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WORD OF MOUTH

It'll be a fight for fifth

'Charlie Wilson's War,' 'Walk Hard' and 'P.S. I Love You' all face an uphill climb to find audiences.

December 20, 2007|John Horn | Times Staff Writer

Nobody really likes the idea of holiday fruitcake -- that borderline gift that sits around for weeks until it becomes part of the petrified wood food group. But Hollywood loves the movie version of the same thing: the Christmas film that simply won't go away.

Almost all of the media attention (and much of the studios' marketing dollars) are focused on a movie's opening weekend, and often for good cause. Yet, for many films debuting over the next two weeks, the real measure of success -- meaning profitability -- cannot be calculated until after New Year's Day.

Some December movies don't need much time to prove their commercial worth. With an opening weekend of $77.2 million, Will Smith's "I Am Legend" could fall faster than Mitt Romney's poll numbers and still deliver a windfall to Warner Bros. Similarly, with a projected debut weekend of about $47 million, Nicolas Cage's "National Treasure: Book of Secrets" is likely to become an almost immediate Disney hit.

A number of other upcoming films, however, can't -- and won't -- open to those kind of numbers, and instead must attract strong reviews, good word of mouth and a loyal following from narrow demographic groups to slowly turn a profit.

Nowhere is that dynamic more visible than this coming weekend.

If the "National Treasure" sequel opens as strongly as predicted by various audience tracking firms (it is drawing remarkably broad support, with 47% of older women and 59% of younger men definitely interested in it), the PG-rated action-adventure story should easily claim the No. 1 spot. It will probably be followed by second-week holdovers "I Am Legend" in second and "Alvin and the Chipmunks" in third. With women younger than 25 showing robust curiosity in Johnny Depp's "Sweeney Todd: The Demon Barber of Fleet Street," the musical adaptation of the Stephen Sondheim musical should open in fourth.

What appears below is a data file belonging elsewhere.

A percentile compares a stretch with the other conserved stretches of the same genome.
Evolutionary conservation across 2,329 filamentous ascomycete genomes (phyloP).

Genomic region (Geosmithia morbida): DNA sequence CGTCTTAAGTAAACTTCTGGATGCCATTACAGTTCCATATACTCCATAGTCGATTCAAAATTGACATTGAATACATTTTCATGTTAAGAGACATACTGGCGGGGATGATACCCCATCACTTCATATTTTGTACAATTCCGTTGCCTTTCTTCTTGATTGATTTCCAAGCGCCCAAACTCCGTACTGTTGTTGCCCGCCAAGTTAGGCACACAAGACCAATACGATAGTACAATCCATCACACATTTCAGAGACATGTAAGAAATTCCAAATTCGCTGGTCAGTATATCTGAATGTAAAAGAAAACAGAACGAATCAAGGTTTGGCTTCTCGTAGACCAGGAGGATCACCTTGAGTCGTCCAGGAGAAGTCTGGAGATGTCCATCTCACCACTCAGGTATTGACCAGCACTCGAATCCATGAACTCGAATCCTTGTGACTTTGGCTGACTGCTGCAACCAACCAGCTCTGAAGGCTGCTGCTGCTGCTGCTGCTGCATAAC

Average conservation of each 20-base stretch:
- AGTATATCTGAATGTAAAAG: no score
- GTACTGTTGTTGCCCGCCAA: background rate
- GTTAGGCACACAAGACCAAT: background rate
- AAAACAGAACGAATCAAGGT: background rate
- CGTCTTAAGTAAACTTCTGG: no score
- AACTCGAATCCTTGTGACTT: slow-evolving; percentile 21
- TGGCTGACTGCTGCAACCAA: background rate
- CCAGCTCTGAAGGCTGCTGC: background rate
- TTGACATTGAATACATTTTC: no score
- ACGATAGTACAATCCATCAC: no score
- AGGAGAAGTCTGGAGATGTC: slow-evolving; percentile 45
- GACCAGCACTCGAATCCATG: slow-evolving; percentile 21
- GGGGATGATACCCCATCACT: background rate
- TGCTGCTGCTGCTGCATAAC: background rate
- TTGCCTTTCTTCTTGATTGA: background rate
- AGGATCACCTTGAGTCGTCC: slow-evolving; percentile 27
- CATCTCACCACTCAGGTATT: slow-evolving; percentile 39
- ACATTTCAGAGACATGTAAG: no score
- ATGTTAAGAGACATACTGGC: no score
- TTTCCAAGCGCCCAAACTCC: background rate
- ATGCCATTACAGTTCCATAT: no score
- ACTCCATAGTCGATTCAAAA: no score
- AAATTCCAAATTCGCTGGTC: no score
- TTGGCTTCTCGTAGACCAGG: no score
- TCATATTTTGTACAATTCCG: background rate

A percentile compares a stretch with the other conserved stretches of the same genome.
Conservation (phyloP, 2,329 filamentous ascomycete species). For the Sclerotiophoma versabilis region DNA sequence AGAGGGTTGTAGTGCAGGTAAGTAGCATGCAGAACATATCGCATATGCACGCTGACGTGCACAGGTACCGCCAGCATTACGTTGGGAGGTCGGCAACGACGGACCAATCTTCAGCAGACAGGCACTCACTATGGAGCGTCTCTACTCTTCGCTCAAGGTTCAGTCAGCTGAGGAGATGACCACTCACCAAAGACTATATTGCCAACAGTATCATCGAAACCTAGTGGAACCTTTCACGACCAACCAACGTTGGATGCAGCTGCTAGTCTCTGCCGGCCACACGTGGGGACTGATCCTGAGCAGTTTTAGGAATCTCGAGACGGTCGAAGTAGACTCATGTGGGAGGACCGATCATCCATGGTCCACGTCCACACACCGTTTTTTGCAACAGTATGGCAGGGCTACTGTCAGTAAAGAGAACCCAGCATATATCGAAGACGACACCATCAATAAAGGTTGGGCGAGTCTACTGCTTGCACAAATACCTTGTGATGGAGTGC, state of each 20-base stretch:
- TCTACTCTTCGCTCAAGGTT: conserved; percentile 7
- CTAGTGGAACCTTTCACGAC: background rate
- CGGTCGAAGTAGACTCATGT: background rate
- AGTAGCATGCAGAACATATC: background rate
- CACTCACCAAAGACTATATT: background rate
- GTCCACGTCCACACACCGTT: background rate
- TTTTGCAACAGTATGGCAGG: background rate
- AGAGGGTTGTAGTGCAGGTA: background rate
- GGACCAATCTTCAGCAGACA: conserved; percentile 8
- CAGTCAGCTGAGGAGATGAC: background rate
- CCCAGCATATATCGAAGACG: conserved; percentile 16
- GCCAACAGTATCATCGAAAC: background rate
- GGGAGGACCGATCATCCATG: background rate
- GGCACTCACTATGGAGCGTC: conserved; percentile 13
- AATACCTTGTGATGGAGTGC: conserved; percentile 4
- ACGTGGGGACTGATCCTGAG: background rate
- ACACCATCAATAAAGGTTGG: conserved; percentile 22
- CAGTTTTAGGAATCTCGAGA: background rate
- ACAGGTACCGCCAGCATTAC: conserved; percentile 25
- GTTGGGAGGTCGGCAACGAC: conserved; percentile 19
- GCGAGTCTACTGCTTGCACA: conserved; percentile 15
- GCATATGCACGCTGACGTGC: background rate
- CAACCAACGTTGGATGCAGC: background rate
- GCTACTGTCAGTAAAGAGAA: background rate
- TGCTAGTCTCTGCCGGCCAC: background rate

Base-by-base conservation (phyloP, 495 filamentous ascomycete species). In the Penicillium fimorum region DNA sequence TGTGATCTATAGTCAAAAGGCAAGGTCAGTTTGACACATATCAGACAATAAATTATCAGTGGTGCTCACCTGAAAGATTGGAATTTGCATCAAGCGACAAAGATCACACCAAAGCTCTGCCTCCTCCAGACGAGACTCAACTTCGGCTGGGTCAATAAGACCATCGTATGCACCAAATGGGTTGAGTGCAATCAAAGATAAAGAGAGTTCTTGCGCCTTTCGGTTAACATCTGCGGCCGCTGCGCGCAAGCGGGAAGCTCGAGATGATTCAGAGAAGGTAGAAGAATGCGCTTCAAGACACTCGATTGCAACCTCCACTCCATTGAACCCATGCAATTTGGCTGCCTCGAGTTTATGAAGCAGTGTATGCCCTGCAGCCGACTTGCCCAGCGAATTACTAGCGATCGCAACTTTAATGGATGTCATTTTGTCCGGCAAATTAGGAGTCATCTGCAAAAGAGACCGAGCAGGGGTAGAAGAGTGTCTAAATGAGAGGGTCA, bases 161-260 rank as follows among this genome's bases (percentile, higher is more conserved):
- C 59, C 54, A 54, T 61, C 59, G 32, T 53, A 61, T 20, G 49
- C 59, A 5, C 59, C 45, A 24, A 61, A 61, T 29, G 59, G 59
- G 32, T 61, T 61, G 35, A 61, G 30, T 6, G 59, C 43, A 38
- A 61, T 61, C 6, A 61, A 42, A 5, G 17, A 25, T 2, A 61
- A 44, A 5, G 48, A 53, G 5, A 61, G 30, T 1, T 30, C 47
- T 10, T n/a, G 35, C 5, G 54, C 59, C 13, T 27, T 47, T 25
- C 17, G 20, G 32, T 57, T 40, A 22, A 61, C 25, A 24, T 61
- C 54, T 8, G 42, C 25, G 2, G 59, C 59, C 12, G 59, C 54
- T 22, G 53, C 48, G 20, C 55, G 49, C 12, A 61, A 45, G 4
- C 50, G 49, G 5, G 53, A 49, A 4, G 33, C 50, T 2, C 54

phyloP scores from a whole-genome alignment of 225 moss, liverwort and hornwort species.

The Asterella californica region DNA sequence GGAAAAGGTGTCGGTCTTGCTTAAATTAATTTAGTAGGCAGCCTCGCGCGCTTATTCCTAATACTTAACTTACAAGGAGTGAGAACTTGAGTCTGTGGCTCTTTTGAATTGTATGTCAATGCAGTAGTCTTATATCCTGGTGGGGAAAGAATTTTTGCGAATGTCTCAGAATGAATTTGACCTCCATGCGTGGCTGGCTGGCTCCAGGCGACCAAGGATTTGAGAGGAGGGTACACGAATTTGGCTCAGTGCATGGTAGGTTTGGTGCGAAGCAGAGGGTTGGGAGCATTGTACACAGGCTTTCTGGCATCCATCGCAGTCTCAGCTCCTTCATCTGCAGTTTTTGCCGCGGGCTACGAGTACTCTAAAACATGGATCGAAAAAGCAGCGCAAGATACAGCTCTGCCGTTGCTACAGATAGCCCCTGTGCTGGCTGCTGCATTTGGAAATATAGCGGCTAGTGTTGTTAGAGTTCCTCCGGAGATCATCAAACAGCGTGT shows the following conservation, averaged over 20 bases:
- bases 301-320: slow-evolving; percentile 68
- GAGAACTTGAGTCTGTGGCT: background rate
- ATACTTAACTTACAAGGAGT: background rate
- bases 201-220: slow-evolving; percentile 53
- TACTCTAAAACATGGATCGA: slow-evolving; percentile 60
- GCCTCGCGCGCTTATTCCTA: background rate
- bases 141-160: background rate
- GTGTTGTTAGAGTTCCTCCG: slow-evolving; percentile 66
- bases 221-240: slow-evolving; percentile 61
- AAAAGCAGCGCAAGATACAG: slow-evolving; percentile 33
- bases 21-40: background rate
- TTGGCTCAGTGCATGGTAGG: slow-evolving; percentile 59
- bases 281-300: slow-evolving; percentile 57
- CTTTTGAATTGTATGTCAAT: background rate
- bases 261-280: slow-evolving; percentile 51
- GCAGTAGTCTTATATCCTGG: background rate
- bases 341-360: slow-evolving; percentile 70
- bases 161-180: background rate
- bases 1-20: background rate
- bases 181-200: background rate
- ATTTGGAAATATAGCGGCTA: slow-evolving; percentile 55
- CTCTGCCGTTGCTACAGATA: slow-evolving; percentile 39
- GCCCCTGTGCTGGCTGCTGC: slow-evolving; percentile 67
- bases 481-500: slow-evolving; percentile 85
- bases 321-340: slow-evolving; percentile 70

That means "Charlie Wilson's War," "Walk Hard: The Dewey Cox Story" and "P.S. I Love You" will all be fighting out for lowly fifth place, with none of the movies likely to take in more than $10 million from Friday to Sunday. And the competition intensifies on Christmas Day, when the hot sequel "Alien vs. Predator: Requiem," Denzel Washington's "The Great Debaters," Jack Nicholson's "The Bucket List" and the family film "The Water Horse: Legend of the Deep" all join the fray.

The makers of "Charlie Wilson," "Walk Hard" and "P.S." can all take some consolation in historical precedent. Many mainstream movies commonly gross only three or four times the total of their opening weekend: They're here one month, and gone the next. Last summer's "Superman Returns," for example, opened to $52.5 million and grossed a total of $200 million.

But some holiday films, particularly those with strong reviews and favorable word-of-mouth, can produce much higher multiples.

Last December's "The Good Shepherd" debuted with almost $10 million its first weekend and ultimately grossed nearly $60 million total, a multiple of six. In 2004, "The Aviator" opened wide with $8.6 million and grossed $102.6 million total, an amazing multiple of nearly 12.

Of course, those films enjoyed consistently strong reviews, which does not appear to be the case with either "Charlie Wilson" or "P.S." And "Charlie Wilson" (don't even think about "P.S." or "Walk Hard") isn't bound to get anywhere near the Academy Award attention lavished on "The Aviator."

So that means all three of these films will have to find and retain a core audience. For "P.S.," that means people with no Y chromosome; for "Charlie Wilson," adults getting ready to cash in their 401(k)s; and for "Walk Hard," anyone who thinks clever movie spoofs are a kick.

Sometimes, though, a loyal following can come from unexpected places. Part of what turned "Alvin's" lowly regarded opening into a $44.3-million event was the huge turnout from Latino moviegoers, who can account for as much as 20% of a mainstream film's ticket sales. The highest-grossing theater in the nation for "Alvin" was the Edwards South Gate Stadium 20, located in an overwhelmingly Latino neighborhood.

With "Alvin" already in theaters for a week, Latino moviegoers still are exhibiting twice the interest in the singing chipmunk comedy than in the "National Treasure" sequel. Now "Charlie Wilson," "P.S." and "Walk Hard" need to find that kind of support wherever they can.

john.horn@latimes.com

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